Objectively measured physical activity and plasma metabolomics in the Shanghai Physical Activity Study

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Background: Physical activity is associated with a variety of health benefits, but the biological mechanisms that explain these associations remain unclear. Metabolomics is a powerful tool to comprehensively evaluate global metabolic signature associated with physical activity and helps to pinpoint the pathways that mediate the health effects of physical activity. There has been limited research on metabolomics and habitual physical activity, and no metabolomics study has examined sedentary behaviour and physical activity of different intensities.

Methods: In a group of Chinese adults (N = 277), we used an untargeted approach to examine 328 plasma metabolites in relation to accelerometer-measured physical activity, including overall volume of physical activity (physical activity energy expenditure (PAEE) and duration of physically active time) and sedentary time, and measures related to different intensities of physical activity (moderate-to-vigorous activity (MVPA), light activity, average physical activity intensity).

Results: We identified 11 metabolites that were associated with total activity, with a false discovery rate of 0.2 or lower. Notably, we observed generally lower levels of amino acids in the valine, leucine and isoleucine metabolism pathway and of carbohydrates in sugar metabolism among participants with higher activity levels. Moreover, we found that PAEE, time spent in light activity and duration of physically active time were associated with a similar metabolic pattern, whereas the metabolic signature associated with sedentary time mirrored this pattern. In contrast, average activity intensity and time spent in MVPA appeared to be associated with somewhat different metabolic patterns.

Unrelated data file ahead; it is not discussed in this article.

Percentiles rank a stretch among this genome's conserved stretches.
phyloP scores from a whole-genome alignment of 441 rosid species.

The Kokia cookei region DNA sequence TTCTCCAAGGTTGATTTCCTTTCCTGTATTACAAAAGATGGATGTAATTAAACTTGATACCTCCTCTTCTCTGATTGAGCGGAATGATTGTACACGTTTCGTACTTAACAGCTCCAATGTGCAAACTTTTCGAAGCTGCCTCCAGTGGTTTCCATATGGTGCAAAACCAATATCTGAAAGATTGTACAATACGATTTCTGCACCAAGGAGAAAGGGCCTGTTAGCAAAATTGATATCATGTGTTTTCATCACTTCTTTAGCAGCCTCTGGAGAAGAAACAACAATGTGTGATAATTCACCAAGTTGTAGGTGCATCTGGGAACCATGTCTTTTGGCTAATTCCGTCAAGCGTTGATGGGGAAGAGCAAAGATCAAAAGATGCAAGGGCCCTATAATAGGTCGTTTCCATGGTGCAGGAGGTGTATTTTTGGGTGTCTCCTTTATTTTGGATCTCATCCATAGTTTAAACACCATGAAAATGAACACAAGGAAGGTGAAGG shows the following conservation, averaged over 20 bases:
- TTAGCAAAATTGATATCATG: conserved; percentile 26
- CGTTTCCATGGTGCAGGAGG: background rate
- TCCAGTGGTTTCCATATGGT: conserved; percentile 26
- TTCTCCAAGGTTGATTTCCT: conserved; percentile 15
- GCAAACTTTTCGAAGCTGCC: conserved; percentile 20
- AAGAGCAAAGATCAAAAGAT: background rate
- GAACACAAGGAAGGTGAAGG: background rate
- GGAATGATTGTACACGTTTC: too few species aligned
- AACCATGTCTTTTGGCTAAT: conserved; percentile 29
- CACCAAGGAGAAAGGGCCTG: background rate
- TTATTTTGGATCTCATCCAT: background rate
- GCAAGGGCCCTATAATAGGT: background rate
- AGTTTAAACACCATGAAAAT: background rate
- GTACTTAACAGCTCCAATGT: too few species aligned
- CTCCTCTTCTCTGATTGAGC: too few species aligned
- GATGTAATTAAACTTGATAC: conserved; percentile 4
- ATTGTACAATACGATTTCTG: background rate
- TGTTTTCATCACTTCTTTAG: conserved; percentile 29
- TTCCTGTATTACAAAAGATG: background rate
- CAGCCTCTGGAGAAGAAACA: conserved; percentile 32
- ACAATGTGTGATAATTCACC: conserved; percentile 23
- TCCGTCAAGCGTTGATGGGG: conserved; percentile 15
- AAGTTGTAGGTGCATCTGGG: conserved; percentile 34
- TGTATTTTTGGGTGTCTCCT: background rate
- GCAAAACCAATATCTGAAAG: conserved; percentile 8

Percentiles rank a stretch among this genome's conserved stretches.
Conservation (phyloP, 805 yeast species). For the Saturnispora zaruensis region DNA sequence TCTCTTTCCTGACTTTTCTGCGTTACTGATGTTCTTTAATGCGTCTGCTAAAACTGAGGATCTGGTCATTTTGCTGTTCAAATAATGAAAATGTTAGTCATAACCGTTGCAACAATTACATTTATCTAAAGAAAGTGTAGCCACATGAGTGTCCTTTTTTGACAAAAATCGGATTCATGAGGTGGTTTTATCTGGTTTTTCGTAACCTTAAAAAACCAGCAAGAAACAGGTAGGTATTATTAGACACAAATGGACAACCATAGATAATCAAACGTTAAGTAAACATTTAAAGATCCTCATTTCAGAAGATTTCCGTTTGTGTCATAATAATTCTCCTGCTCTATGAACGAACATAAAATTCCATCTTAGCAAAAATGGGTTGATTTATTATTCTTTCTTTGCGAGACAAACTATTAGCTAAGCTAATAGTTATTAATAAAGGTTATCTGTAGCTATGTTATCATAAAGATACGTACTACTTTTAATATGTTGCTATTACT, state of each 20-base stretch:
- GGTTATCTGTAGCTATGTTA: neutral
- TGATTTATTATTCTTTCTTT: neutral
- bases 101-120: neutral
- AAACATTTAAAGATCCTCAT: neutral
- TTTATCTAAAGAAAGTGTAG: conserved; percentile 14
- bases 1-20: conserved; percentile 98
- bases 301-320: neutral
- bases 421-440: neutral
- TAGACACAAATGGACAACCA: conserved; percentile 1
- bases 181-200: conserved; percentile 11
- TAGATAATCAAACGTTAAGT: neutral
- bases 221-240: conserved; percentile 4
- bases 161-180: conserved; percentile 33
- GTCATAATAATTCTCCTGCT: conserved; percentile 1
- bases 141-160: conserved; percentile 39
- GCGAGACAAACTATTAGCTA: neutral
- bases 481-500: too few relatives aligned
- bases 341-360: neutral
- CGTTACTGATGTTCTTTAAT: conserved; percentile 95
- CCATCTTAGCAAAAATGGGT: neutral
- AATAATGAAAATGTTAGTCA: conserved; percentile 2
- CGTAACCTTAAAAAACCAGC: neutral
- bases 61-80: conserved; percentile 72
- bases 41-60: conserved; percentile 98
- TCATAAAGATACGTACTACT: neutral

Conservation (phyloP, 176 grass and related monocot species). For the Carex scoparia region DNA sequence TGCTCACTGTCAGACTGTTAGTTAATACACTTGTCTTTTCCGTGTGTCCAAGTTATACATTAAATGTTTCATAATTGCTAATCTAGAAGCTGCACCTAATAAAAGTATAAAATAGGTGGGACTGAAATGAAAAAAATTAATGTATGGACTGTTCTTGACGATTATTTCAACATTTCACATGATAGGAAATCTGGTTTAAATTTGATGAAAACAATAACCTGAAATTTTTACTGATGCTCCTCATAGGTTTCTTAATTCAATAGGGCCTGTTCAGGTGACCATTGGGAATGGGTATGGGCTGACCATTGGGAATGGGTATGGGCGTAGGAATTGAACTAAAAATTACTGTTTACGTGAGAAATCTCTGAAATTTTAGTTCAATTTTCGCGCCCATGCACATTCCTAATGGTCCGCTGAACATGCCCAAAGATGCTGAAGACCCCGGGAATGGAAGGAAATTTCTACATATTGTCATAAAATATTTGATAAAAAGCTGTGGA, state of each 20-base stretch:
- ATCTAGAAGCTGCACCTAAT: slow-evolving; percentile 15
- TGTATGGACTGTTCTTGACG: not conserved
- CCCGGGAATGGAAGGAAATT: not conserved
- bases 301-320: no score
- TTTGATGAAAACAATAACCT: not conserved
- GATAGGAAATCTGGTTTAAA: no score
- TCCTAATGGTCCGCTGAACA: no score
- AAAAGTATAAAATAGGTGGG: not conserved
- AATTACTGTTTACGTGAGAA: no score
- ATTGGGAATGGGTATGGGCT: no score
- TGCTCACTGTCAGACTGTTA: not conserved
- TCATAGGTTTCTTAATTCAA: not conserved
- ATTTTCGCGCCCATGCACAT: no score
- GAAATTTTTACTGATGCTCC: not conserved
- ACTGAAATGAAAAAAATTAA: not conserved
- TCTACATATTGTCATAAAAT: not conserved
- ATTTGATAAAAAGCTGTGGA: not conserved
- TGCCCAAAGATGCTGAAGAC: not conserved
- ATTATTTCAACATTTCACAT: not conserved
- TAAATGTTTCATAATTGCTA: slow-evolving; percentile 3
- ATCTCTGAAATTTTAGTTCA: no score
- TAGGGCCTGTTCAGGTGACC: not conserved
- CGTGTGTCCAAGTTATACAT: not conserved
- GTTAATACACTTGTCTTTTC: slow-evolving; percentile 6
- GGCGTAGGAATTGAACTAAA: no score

Conclusions: Overall, the metabolomics patterns support a beneficial role of higher volume of physical activity in cardiometabolic health. Our findings identified candidate pathways and provide insight into the mechanisms underlying the health effects of physical activity.

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